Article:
In pro-active outreach, someone at the agency or an outside contractor has to initiate contact with a prospect by mail, e-mail or phone – often called cold calling.  Meyst remarks “With tongue-in-cheek, some suggest that, without permission, this is tantamount to stalking and that’s against the law!”

The opposite approach (i.e. inbound marketing), requires inquiries triggered by social media, speaking engagements, referrals, website traffic and industry “finder” services.

Meyst summarizes: “Agencies use more new business programs than you can count, but the successful ones follow some fundamental rules that make them effective:”

1. Make someone responsible. New business is NOT everybody’s business at the agency. Hire someone or pick someone and make their employment dependent on some form of measurable success. In most cases, that will be meaningful, face-to-face meetings with pre-qualified prospects. But not “landed” business – too many others at the agency can affect that, one way or other.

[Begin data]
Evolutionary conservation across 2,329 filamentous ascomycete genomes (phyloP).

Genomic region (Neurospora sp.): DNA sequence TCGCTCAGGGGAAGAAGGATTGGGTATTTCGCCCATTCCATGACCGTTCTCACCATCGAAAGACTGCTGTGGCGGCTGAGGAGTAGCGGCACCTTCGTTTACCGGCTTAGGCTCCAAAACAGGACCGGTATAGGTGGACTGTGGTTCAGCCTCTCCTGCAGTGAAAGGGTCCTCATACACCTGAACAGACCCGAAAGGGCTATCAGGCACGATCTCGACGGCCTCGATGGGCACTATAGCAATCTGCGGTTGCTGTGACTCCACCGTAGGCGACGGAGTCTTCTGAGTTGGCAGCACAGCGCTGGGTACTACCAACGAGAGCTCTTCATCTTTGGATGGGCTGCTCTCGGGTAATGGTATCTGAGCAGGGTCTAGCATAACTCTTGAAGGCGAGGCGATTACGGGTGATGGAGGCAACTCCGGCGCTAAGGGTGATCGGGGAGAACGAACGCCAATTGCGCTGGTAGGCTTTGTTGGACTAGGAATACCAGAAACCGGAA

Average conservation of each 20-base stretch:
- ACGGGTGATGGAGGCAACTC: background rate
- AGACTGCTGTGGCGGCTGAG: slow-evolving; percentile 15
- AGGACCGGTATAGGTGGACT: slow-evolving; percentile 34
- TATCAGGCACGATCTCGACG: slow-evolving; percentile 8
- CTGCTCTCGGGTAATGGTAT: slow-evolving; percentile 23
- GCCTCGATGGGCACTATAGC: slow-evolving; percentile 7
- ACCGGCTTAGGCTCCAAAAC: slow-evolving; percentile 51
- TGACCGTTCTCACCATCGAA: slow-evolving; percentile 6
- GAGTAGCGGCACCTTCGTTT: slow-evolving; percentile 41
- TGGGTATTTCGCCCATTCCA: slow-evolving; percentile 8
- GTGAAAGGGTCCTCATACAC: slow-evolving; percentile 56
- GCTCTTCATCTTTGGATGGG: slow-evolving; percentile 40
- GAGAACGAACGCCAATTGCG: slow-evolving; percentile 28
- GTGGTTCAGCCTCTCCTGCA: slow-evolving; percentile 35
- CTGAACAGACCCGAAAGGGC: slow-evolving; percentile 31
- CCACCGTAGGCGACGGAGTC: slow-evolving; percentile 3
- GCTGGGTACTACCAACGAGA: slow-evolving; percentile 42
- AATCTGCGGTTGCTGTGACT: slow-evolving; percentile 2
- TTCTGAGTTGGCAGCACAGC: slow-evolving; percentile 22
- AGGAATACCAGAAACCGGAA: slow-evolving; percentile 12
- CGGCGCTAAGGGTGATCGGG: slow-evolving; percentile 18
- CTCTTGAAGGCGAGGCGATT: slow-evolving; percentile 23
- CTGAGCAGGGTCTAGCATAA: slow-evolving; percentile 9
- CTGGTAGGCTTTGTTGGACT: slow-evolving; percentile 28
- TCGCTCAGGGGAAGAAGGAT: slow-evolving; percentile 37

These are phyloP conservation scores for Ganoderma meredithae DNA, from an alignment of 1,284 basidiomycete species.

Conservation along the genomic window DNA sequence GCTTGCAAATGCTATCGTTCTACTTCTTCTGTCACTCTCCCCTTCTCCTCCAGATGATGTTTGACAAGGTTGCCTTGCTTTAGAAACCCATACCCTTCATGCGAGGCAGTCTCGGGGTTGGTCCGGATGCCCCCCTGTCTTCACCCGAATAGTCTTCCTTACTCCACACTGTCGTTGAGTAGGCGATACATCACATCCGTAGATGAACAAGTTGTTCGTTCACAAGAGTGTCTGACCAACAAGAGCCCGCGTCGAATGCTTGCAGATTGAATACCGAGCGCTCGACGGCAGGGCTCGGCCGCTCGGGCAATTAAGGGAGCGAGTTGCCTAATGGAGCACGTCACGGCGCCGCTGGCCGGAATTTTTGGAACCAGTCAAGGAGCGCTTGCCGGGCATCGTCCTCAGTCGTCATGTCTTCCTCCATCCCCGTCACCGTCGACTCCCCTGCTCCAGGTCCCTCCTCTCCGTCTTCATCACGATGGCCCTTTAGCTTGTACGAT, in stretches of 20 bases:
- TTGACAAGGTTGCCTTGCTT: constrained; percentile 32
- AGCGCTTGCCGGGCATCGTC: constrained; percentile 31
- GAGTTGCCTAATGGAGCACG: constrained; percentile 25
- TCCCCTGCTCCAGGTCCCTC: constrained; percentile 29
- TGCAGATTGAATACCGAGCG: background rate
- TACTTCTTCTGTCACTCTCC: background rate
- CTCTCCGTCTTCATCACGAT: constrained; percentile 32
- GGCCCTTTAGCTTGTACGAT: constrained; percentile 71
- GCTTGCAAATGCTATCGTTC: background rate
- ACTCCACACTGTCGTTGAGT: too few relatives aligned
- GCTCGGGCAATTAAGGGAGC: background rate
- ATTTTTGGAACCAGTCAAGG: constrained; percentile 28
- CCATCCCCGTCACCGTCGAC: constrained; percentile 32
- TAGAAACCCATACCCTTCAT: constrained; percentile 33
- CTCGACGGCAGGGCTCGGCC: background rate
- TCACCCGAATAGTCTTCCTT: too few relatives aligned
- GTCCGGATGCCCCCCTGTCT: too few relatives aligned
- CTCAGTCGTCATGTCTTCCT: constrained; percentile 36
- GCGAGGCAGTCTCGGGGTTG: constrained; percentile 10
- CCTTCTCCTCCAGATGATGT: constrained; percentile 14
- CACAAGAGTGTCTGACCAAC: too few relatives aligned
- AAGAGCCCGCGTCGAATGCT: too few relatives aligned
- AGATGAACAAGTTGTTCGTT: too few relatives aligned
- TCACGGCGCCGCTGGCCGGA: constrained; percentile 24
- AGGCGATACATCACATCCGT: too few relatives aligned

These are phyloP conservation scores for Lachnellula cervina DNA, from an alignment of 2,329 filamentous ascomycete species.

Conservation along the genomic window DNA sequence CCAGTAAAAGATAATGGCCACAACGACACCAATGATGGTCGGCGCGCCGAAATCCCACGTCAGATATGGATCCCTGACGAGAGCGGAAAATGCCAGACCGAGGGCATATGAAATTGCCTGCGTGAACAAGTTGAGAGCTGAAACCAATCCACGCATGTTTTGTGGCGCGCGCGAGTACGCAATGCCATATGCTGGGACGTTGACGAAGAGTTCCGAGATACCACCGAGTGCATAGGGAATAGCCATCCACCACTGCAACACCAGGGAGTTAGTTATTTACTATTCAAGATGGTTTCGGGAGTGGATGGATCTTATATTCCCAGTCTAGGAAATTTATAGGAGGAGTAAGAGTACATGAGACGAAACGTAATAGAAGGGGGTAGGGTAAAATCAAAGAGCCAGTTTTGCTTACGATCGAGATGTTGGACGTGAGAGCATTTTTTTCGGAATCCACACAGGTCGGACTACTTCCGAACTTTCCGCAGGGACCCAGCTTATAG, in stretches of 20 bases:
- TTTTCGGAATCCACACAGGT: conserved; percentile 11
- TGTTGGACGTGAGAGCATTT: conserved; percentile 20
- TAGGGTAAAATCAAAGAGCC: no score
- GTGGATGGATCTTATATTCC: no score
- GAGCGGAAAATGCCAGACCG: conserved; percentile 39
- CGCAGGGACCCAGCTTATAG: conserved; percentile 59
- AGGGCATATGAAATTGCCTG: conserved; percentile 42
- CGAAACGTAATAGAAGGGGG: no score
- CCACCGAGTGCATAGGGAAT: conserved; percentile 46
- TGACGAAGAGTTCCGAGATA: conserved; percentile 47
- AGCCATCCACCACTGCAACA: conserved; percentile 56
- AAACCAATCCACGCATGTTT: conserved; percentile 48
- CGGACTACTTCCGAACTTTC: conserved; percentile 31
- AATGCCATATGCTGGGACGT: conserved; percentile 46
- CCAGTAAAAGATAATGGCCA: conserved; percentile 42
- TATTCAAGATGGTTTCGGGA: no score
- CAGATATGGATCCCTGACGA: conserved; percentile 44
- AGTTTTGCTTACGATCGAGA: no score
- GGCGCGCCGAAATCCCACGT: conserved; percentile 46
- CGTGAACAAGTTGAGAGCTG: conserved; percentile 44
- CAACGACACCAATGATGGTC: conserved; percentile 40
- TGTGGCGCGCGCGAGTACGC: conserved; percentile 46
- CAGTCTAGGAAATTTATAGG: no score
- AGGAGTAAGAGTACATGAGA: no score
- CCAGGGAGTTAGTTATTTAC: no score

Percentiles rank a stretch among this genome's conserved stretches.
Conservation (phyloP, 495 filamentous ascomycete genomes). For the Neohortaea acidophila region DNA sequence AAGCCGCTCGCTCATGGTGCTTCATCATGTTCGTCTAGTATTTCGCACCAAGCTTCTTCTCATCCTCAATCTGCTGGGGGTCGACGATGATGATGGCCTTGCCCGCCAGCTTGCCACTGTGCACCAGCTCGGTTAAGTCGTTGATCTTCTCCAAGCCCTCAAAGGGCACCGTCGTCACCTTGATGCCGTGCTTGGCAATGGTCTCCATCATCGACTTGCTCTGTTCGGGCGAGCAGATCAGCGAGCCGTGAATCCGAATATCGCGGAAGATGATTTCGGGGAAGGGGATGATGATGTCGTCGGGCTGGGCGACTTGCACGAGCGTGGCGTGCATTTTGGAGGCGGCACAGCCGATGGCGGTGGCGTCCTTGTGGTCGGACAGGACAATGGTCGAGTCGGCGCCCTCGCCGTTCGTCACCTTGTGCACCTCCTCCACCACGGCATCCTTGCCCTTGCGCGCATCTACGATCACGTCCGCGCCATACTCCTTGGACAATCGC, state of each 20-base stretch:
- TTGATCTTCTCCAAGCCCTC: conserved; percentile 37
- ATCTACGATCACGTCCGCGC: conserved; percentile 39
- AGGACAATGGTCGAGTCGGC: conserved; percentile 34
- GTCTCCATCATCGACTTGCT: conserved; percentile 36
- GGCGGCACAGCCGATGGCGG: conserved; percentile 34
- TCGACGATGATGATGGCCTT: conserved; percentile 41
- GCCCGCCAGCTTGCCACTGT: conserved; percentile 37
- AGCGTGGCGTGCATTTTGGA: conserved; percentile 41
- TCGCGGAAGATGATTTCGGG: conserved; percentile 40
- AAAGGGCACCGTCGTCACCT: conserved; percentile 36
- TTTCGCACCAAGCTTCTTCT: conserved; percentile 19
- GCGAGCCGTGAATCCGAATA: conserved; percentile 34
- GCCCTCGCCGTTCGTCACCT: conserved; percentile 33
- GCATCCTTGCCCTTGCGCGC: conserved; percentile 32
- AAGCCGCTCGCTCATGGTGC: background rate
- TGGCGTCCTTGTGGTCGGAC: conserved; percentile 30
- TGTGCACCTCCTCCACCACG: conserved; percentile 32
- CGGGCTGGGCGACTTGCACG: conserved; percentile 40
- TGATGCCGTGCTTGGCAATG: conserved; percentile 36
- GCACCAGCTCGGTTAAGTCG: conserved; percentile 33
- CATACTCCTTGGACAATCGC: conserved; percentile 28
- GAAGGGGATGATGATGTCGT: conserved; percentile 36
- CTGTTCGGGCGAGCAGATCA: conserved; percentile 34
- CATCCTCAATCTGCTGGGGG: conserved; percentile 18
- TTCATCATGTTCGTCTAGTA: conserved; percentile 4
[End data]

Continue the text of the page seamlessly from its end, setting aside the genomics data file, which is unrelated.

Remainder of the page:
2. New business is NOT a natural talent.  See to it that your new business pro gets professional sales training from professionals. A webinar here or there does not qualify. Like CLE credits, new business training should continue.

3. Relax your spam filters! Any IT Director can keep e-mails out. The whole idea is to let prospects (including Certified Search Consultants) find you and make their inquiry.